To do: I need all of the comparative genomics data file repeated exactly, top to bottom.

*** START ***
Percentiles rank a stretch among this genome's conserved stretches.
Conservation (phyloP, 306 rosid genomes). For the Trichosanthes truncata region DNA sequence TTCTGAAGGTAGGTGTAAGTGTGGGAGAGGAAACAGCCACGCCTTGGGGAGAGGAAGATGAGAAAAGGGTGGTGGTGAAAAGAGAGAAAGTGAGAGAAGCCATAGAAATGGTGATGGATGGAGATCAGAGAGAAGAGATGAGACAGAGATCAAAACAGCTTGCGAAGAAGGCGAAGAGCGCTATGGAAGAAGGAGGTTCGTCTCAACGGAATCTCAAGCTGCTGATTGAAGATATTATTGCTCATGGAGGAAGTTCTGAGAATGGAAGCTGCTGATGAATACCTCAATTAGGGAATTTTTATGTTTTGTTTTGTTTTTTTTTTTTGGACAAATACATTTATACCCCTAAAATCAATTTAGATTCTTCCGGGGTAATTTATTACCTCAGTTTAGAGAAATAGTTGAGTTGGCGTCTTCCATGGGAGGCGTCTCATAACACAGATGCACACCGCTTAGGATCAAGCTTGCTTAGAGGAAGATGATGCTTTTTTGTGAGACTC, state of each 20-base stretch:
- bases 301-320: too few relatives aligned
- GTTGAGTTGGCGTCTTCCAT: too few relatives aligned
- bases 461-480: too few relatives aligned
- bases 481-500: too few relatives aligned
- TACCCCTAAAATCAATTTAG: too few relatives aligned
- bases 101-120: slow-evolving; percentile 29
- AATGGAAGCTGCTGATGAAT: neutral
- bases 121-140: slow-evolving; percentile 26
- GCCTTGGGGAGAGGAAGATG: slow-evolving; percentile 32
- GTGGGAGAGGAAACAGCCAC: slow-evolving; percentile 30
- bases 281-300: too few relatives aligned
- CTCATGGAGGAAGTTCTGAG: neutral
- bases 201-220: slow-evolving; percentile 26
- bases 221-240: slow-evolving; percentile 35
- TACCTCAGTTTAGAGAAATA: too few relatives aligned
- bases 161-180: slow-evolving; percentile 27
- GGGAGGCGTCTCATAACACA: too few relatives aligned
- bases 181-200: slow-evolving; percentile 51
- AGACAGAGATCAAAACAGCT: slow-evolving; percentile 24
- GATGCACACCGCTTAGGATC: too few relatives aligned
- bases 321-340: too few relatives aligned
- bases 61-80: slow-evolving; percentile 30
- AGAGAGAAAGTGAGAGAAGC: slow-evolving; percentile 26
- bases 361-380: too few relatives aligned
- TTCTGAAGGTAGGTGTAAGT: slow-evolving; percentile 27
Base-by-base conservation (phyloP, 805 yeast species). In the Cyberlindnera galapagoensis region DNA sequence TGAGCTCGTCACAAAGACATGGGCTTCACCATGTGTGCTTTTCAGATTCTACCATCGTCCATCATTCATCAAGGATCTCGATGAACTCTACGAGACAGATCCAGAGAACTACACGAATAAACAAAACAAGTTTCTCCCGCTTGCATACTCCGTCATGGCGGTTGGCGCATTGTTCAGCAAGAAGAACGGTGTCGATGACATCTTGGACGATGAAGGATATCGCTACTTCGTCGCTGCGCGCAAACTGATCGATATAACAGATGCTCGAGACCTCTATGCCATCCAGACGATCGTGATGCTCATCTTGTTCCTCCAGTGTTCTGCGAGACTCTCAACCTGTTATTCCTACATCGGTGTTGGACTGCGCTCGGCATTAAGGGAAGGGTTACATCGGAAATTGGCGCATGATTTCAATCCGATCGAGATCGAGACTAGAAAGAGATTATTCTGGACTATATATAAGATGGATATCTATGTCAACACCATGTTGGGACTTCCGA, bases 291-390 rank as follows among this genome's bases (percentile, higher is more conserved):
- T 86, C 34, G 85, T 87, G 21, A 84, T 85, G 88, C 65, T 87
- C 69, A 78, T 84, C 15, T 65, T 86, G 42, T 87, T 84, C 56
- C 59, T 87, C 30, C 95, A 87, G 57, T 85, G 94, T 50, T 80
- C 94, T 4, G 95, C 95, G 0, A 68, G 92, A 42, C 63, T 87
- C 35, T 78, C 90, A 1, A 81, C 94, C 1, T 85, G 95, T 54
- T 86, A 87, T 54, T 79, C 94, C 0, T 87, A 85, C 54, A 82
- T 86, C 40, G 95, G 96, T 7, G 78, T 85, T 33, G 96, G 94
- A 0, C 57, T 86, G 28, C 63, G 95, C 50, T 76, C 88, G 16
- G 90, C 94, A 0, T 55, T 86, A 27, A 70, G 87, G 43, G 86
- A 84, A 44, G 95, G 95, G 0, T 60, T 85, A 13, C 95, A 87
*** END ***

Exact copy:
Percentiles rank a stretch among this genome's conserved stretches.
Conservation (phyloP, 306 rosid genomes). For the Trichosanthes truncata region DNA sequence TTCTGAAGGTAGGTGTAAGTGTGGGAGAGGAAACAGCCACGCCTTGGGGAGAGGAAGATGAGAAAAGGGTGGTGGTGAAAAGAGAGAAAGTGAGAGAAGCCATAGAAATGGTGATGGATGGAGATCAGAGAGAAGAGATGAGACAGAGATCAAAACAGCTTGCGAAGAAGGCGAAGAGCGCTATGGAAGAAGGAGGTTCGTCTCAACGGAATCTCAAGCTGCTGATTGAAGATATTATTGCTCATGGAGGAAGTTCTGAGAATGGAAGCTGCTGATGAATACCTCAATTAGGGAATTTTTATGTTTTGTTTTGTTTTTTTTTTTTGGACAAATACATTTATACCCCTAAAATCAATTTAGATTCTTCCGGGGTAATTTATTACCTCAGTTTAGAGAAATAGTTGAGTTGGCGTCTTCCATGGGAGGCGTCTCATAACACAGATGCACACCGCTTAGGATCAAGCTTGCTTAGAGGAAGATGATGCTTTTTTGTGAGACTC, state of each 20-base stretch:
- bases 301-320: too few relatives aligned
- GTTGAGTTGGCGTCTTCCAT: too few relatives aligned
- bases 461-480: too few relatives aligned
- bases 481-500: too few relatives aligned
- TACCCCTAAAATCAATTTAG: too few relatives aligned
- bases 101-120: slow-evolving; percentile 29
- AATGGAAGCTGCTGATGAAT: neutral
- bases 121-140: slow-evolving; percentile 26
- GCCTTGGGGAGAGGAAGATG: slow-evolving; percentile 32
- GTGGGAGAGGAAACAGCCAC: slow-evolving; percentile 30
- bases 281-300: too few relatives aligned
- CTCATGGAGGAAGTTCTGAG: neutral
- bases 201-220: slow-evolving; percentile 26
- bases 221-240: slow-evolving; percentile 35
- TACCTCAGTTTAGAGAAATA: too few relatives aligned
- bases 161-180: slow-evolving; percentile 27
- GGGAGGCGTCTCATAACACA: too few relatives aligned
- bases 181-200: slow-evolving; percentile 51
- AGACAGAGATCAAAACAGCT: slow-evolving; percentile 24
- GATGCACACCGCTTAGGATC: too few relatives aligned
- bases 321-340: too few relatives aligned
- bases 61-80: slow-evolving; percentile 30
- AGAGAGAAAGTGAGAGAAGC: slow-evolving; percentile 26
- bases 361-380: too few relatives aligned
- TTCTGAAGGTAGGTGTAAGT: slow-evolving; percentile 27
Base-by-base conservation (phyloP, 805 yeast species). In the Cyberlindnera galapagoensis region DNA sequence TGAGCTCGTCACAAAGACATGGGCTTCACCATGTGTGCTTTTCAGATTCTACCATCGTCCATCATTCATCAAGGATCTCGATGAACTCTACGAGACAGATCCAGAGAACTACACGAATAAACAAAACAAGTTTCTCCCGCTTGCATACTCCGTCATGGCGGTTGGCGCATTGTTCAGCAAGAAGAACGGTGTCGATGACATCTTGGACGATGAAGGATATCGCTACTTCGTCGCTGCGCGCAAACTGATCGATATAACAGATGCTCGAGACCTCTATGCCATCCAGACGATCGTGATGCTCATCTTGTTCCTCCAGTGTTCTGCGAGACTCTCAACCTGTTATTCCTACATCGGTGTTGGACTGCGCTCGGCATTAAGGGAAGGGTTACATCGGAAATTGGCGCATGATTTCAATCCGATCGAGATCGAGACTAGAAAGAGATTATTCTGGACTATATATAAGATGGATATCTATGTCAACACCATGTTGGGACTTCCGA, bases 291-390 rank as follows among this genome's bases (percentile, higher is more conserved):
- T 86, C 34, G 85, T 87, G 21, A 84, T 85, G 88, C 65, T 87
- C 69, A 78, T 84, C 15, T 65, T 86, G 42, T 87, T 84, C 56
- C 59, T 87, C 30, C 95, A 87, G 57, T 85, G 94, T 50, T 80
- C 94, T 4, G 95, C 95, G 0, A 68, G 92, A 42, C 63, T 87
- C 35, T 78, C 90, A 1, A 81, C 94, C 1, T 85, G 95, T 54
- T 86, A 87, T 54, T 79, C 94, C 0, T 87, A 85, C 54, A 82
- T 86, C 40, G 95, G 96, T 7, G 78, T 85, T 33, G 96, G 94
- A 0, C 57, T 86, G 28, C 63, G 95, C 50, T 76, C 88, G 16
- G 90, C 94, A 0, T 55, T 86, A 27, A 70, G 87, G 43, G 86
- A 84, A 44, G 95, G 95, G 0, T 60, T 85, A 13, C 95, A 87